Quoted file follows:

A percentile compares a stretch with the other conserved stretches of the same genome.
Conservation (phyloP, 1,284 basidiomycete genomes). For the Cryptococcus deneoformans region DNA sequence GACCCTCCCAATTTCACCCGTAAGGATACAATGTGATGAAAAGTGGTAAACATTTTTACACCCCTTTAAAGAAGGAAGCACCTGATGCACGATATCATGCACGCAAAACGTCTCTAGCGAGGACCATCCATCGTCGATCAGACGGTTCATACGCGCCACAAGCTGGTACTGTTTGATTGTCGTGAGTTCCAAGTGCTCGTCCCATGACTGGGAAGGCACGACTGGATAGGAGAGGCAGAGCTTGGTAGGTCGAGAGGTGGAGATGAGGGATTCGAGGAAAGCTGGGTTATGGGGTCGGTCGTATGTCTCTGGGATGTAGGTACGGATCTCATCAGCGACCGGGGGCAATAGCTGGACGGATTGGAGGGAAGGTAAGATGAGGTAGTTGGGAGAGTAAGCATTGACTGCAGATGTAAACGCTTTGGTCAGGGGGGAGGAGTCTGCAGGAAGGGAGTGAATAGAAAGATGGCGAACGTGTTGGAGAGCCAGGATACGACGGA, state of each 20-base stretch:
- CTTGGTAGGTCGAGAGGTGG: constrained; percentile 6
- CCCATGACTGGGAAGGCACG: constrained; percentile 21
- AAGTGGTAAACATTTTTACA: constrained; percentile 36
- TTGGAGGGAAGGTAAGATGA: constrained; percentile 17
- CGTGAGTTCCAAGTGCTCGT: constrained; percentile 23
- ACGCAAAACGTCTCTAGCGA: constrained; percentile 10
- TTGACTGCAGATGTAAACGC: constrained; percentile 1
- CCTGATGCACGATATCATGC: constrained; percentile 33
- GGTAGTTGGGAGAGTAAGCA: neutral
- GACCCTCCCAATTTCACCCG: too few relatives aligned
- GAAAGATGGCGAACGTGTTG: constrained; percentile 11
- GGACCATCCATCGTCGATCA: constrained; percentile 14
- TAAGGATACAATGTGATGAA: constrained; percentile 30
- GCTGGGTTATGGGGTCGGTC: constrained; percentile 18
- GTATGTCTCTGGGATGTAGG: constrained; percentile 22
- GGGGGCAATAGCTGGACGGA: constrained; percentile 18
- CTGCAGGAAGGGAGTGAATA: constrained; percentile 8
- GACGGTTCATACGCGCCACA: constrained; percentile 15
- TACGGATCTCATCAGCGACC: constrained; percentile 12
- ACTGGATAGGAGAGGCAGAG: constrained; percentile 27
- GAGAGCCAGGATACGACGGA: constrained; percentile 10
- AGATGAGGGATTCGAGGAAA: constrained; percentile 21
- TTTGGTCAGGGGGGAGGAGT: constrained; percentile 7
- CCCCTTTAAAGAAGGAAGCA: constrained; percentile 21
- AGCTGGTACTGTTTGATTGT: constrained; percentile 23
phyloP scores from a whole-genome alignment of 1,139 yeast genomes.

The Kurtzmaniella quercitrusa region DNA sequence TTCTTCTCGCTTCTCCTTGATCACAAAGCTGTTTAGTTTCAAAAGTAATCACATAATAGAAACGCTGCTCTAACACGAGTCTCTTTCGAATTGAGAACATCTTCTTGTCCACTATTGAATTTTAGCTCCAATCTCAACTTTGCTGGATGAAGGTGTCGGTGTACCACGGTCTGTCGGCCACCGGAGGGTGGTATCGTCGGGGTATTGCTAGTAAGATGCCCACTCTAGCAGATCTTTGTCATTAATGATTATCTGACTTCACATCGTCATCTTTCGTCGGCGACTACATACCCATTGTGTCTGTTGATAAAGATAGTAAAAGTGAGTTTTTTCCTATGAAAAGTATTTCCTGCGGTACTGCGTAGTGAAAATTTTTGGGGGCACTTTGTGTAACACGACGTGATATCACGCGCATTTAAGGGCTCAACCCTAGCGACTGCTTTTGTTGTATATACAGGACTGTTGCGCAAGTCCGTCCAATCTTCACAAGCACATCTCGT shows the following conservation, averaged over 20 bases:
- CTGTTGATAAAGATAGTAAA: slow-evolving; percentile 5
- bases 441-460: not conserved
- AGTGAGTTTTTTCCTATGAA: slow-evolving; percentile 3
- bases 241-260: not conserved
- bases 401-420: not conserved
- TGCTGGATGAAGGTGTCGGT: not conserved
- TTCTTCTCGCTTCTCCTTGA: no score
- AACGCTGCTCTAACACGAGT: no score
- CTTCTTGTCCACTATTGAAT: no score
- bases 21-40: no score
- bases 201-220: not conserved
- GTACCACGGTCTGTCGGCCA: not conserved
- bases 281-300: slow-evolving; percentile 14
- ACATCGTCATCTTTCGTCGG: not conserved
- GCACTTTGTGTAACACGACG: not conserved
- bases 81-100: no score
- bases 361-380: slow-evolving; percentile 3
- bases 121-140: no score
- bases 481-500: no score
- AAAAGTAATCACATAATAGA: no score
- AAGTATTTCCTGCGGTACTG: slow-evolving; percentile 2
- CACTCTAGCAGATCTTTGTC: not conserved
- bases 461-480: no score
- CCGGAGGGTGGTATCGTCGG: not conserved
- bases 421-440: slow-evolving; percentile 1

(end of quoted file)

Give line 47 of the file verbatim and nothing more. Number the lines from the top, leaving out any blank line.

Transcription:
- bases 121-140: no score